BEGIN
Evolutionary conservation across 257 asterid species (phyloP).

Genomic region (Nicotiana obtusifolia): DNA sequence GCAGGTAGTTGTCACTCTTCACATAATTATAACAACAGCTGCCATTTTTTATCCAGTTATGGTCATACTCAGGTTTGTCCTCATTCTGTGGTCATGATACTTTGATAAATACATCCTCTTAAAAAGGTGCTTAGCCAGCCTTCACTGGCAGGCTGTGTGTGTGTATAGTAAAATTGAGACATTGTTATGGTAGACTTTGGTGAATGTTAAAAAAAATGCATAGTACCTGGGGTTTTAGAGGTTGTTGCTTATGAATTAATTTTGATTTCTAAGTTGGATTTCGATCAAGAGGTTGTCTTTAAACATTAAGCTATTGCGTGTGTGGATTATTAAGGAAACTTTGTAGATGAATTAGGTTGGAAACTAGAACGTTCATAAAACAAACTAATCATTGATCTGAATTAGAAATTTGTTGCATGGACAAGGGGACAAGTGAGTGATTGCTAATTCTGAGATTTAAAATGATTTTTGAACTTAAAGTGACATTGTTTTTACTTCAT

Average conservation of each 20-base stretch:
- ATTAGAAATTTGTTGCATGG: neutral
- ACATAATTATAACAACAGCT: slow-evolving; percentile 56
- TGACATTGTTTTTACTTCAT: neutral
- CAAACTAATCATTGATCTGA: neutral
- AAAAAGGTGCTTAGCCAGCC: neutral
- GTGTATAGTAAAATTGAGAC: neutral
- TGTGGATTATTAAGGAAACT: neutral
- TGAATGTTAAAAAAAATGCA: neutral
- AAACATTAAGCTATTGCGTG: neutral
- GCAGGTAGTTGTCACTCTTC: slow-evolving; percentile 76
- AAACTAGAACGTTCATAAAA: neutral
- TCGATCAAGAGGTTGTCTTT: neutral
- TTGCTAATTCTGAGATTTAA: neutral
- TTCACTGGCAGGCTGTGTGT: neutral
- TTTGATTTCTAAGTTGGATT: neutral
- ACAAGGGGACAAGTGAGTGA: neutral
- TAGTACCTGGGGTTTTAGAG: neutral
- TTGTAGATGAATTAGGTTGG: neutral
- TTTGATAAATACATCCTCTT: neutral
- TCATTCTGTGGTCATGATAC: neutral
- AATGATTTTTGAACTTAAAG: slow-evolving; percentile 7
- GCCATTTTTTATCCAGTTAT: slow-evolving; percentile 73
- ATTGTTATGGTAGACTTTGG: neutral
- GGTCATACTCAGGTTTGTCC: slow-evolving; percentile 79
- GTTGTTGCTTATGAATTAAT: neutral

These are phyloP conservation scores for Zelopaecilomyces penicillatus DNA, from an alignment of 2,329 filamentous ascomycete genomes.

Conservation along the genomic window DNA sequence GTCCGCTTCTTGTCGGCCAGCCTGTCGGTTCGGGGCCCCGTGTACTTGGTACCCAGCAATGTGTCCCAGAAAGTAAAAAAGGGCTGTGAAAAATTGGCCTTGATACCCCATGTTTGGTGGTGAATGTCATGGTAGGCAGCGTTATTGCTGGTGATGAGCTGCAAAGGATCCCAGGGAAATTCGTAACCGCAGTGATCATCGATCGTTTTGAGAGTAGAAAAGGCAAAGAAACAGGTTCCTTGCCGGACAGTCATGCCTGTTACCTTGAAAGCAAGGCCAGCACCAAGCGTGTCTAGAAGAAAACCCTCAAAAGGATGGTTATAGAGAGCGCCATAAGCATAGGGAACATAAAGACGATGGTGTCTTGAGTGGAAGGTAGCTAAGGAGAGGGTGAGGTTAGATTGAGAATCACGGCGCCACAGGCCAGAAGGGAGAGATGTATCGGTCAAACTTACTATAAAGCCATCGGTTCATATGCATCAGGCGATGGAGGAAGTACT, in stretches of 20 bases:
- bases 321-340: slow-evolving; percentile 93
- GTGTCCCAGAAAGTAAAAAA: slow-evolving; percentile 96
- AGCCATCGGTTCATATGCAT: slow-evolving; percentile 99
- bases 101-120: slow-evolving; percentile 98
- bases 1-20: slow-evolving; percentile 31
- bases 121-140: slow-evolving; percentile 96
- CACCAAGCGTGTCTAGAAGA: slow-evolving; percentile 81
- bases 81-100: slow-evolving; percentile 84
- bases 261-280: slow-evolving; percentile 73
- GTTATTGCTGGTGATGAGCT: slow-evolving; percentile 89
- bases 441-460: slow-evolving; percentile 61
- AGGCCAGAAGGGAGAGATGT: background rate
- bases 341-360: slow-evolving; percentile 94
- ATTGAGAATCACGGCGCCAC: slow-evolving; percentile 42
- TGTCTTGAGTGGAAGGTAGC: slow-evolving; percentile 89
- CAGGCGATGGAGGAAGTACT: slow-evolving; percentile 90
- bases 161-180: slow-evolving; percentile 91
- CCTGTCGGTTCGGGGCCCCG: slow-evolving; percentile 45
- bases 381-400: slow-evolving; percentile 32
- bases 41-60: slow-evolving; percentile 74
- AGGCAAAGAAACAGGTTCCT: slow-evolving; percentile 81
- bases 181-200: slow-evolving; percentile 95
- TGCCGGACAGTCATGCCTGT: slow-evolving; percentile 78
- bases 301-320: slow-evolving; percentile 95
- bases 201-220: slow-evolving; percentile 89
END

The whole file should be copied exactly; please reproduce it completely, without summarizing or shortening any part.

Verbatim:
Evolutionary conservation across 257 asterid species (phyloP).

Genomic region (Nicotiana obtusifolia): DNA sequence GCAGGTAGTTGTCACTCTTCACATAATTATAACAACAGCTGCCATTTTTTATCCAGTTATGGTCATACTCAGGTTTGTCCTCATTCTGTGGTCATGATACTTTGATAAATACATCCTCTTAAAAAGGTGCTTAGCCAGCCTTCACTGGCAGGCTGTGTGTGTGTATAGTAAAATTGAGACATTGTTATGGTAGACTTTGGTGAATGTTAAAAAAAATGCATAGTACCTGGGGTTTTAGAGGTTGTTGCTTATGAATTAATTTTGATTTCTAAGTTGGATTTCGATCAAGAGGTTGTCTTTAAACATTAAGCTATTGCGTGTGTGGATTATTAAGGAAACTTTGTAGATGAATTAGGTTGGAAACTAGAACGTTCATAAAACAAACTAATCATTGATCTGAATTAGAAATTTGTTGCATGGACAAGGGGACAAGTGAGTGATTGCTAATTCTGAGATTTAAAATGATTTTTGAACTTAAAGTGACATTGTTTTTACTTCAT

Average conservation of each 20-base stretch:
- ATTAGAAATTTGTTGCATGG: neutral
- ACATAATTATAACAACAGCT: slow-evolving; percentile 56
- TGACATTGTTTTTACTTCAT: neutral
- CAAACTAATCATTGATCTGA: neutral
- AAAAAGGTGCTTAGCCAGCC: neutral
- GTGTATAGTAAAATTGAGAC: neutral
- TGTGGATTATTAAGGAAACT: neutral
- TGAATGTTAAAAAAAATGCA: neutral
- AAACATTAAGCTATTGCGTG: neutral
- GCAGGTAGTTGTCACTCTTC: slow-evolving; percentile 76
- AAACTAGAACGTTCATAAAA: neutral
- TCGATCAAGAGGTTGTCTTT: neutral
- TTGCTAATTCTGAGATTTAA: neutral
- TTCACTGGCAGGCTGTGTGT: neutral
- TTTGATTTCTAAGTTGGATT: neutral
- ACAAGGGGACAAGTGAGTGA: neutral
- TAGTACCTGGGGTTTTAGAG: neutral
- TTGTAGATGAATTAGGTTGG: neutral
- TTTGATAAATACATCCTCTT: neutral
- TCATTCTGTGGTCATGATAC: neutral
- AATGATTTTTGAACTTAAAG: slow-evolving; percentile 7
- GCCATTTTTTATCCAGTTAT: slow-evolving; percentile 73
- ATTGTTATGGTAGACTTTGG: neutral
- GGTCATACTCAGGTTTGTCC: slow-evolving; percentile 79
- GTTGTTGCTTATGAATTAAT: neutral

These are phyloP conservation scores for Zelopaecilomyces penicillatus DNA, from an alignment of 2,329 filamentous ascomycete genomes.

Conservation along the genomic window DNA sequence GTCCGCTTCTTGTCGGCCAGCCTGTCGGTTCGGGGCCCCGTGTACTTGGTACCCAGCAATGTGTCCCAGAAAGTAAAAAAGGGCTGTGAAAAATTGGCCTTGATACCCCATGTTTGGTGGTGAATGTCATGGTAGGCAGCGTTATTGCTGGTGATGAGCTGCAAAGGATCCCAGGGAAATTCGTAACCGCAGTGATCATCGATCGTTTTGAGAGTAGAAAAGGCAAAGAAACAGGTTCCTTGCCGGACAGTCATGCCTGTTACCTTGAAAGCAAGGCCAGCACCAAGCGTGTCTAGAAGAAAACCCTCAAAAGGATGGTTATAGAGAGCGCCATAAGCATAGGGAACATAAAGACGATGGTGTCTTGAGTGGAAGGTAGCTAAGGAGAGGGTGAGGTTAGATTGAGAATCACGGCGCCACAGGCCAGAAGGGAGAGATGTATCGGTCAAACTTACTATAAAGCCATCGGTTCATATGCATCAGGCGATGGAGGAAGTACT, in stretches of 20 bases:
- bases 321-340: slow-evolving; percentile 93
- GTGTCCCAGAAAGTAAAAAA: slow-evolving; percentile 96
- AGCCATCGGTTCATATGCAT: slow-evolving; percentile 99
- bases 101-120: slow-evolving; percentile 98
- bases 1-20: slow-evolving; percentile 31
- bases 121-140: slow-evolving; percentile 96
- CACCAAGCGTGTCTAGAAGA: slow-evolving; percentile 81
- bases 81-100: slow-evolving; percentile 84
- bases 261-280: slow-evolving; percentile 73
- GTTATTGCTGGTGATGAGCT: slow-evolving; percentile 89
- bases 441-460: slow-evolving; percentile 61
- AGGCCAGAAGGGAGAGATGT: background rate
- bases 341-360: slow-evolving; percentile 94
- ATTGAGAATCACGGCGCCAC: slow-evolving; percentile 42
- TGTCTTGAGTGGAAGGTAGC: slow-evolving; percentile 89
- CAGGCGATGGAGGAAGTACT: slow-evolving; percentile 90
- bases 161-180: slow-evolving; percentile 91
- CCTGTCGGTTCGGGGCCCCG: slow-evolving; percentile 45
- bases 381-400: slow-evolving; percentile 32
- bases 41-60: slow-evolving; percentile 74
- AGGCAAAGAAACAGGTTCCT: slow-evolving; percentile 81
- bases 181-200: slow-evolving; percentile 95
- TGCCGGACAGTCATGCCTGT: slow-evolving; percentile 78
- bases 301-320: slow-evolving; percentile 95
- bases 201-220: slow-evolving; percentile 89